Various websites are repeating the claim in this tweet, which says:

Completed analysis of database of 180 million voter registrations.

Number of non-citizen votes exceeds 3 million.

Consulting legal team.

and this tweet which says:

We have verified more than three million votes cast by non-citizens.

both of which were tweeted by Greg Phillips from VoteStand.com.

Sites repeating the claim include:

So I wonder if it's true or not?

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    When asked to explain his methodology, the source of this claim said: "We will publish all for review." He has not done that as of right now. – ff524 Nov 15 '16 at 1:16
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    Also, the sources repeating the claim don't appear to have done anything to independently verify it; in fact, they mostly get Greg Phillips's affiliation wrong. – ff524 Nov 15 '16 at 1:19
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    But when asked if there is an expected timeline for that release he said No. We have to be right. It's worth the time.. Apparently it's important to make sure you're right before releasing evidence, but it's not necessary to make sure you're right before tweeting. – ff524 Nov 15 '16 at 6:14
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    As of the 2010 census 22480000 US residents where foreign born and non-naturalized (i.e. not US citizens) of these 7% were under the age of 18. For this claim to be true that means approximately 14% or 1 in 7 of all non-citizen US residents over the age of 18 must have both successfully registered to vote and voted (presumably without detection, prior to this tweet). That's a very high barrier to cross. – tallus Nov 15 '16 at 6:26
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    The linked article attempts to answers that question (2.2% in 2010) it also has a prominent note that the methodology has been criticized in a peer review article.That article concludes: "the likely percent of non-citizen voters in recent US elections is 0". sciencedirect.com/science/article/pii/S0261379415001420, Its clear there are problems: 42% of alleged non-citizens 2010 voters were US born, 71% had been previously identified as citizens. – tallus Nov 15 '16 at 17:41

This will be long, so I'll include a summary at the end.

Harvard's Cooperative Congressional Election Study (http://projects.iq.harvard.edu/cces/home) is made up of multiple groups of researchers who query over 50,000 people before and after American elections. In the 2010 election survey*

The 2010 CCES involved 30 teams, yielding a Common Content sample of 55,400 cases. The subjects for this study were recruited during the fall of 2010. Each research team purchased a 1,000 person national sample survey, conducted in October and November of 2010 by YouGov/Polimetrix of Palo Alto, CA. Each survey has approximately 120 questions. For each survey of 1,000 persons, half of the questionnaire was developed and controlled entirely by each the individual research team, and half of the questionnaire is devoted to Common Content.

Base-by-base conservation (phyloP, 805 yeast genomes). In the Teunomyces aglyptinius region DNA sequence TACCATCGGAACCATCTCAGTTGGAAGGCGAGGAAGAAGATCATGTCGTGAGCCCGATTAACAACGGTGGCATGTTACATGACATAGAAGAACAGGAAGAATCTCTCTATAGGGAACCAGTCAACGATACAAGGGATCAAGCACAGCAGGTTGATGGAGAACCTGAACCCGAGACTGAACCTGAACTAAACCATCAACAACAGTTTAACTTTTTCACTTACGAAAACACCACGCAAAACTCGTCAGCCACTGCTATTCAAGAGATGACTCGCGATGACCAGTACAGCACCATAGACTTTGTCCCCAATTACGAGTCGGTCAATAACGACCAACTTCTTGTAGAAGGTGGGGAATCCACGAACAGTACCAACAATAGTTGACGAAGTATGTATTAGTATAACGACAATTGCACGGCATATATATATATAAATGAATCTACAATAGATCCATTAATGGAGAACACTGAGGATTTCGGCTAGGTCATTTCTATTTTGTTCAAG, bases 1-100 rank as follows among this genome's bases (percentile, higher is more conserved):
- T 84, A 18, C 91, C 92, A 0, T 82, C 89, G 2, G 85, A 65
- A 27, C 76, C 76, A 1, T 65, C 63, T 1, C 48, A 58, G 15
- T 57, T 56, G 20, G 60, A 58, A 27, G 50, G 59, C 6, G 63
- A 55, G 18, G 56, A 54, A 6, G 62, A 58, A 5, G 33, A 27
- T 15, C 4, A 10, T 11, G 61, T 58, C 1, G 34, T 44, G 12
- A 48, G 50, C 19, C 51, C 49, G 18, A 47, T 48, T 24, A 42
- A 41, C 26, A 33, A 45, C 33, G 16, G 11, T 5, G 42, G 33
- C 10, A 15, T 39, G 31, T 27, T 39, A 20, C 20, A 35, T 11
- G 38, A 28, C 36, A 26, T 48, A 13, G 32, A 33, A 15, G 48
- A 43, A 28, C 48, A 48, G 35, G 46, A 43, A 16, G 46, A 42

Source: CCES 2010 Guide.pdf Page 4, downloadable here: https://dataverse.harvard.edu/dataset.xhtml?persistentId=hdl:1902.1/17705

In 2014, Richman, Chattha, and Earnest published a paper in Electoral Studies examining the rate of non-citizens voting found by CCES:

Of 339 non-citizens identified in the 2008 survey, Catalyst matched 140 to a commercial (e.g. credit card) and/or voter database. The vote validation procedures are described in detail by Ansolabehere and Hersh (2012). The verification effort means that for a bit more than 40 percent of the 2008 sample, we are able to verify whether non-citizens voted when they said they did, or didn't vote when they said they didn't.

Source: "Do non-citizens vote in U.S. elections?", section 2. Data

In that paper, they estimate:

How many non-citizen votes were likely cast in 2008? Taking the most conservative estimate – those who both said they voted and cast a verified vote – yields a confidence interval based on sampling error between 0.2% and 2.8% for the portion of non-citizens participating in elections. Taking the least conservative measure – at least one indicator showed that the respondent voted – yields an estimate that between 7.9% and 14.7% percent of non-citizens voted in 2008. Since the adult non-citizen population of the United States was roughly 19.4 million (CPS, 2011), the number of non-citizen voters (including both uncertainty based on normally distributed sampling error, and the various combinations of verified and reported voting) could range from just over 38,000 at the very minimum to nearly 2.8 million at the maximum.

Source: "Do non-citizens vote in U.S. elections?", section 3.3 Voting

Two Principal Investigators of CCES and a representative of YouGov responded to the paper in late 2014: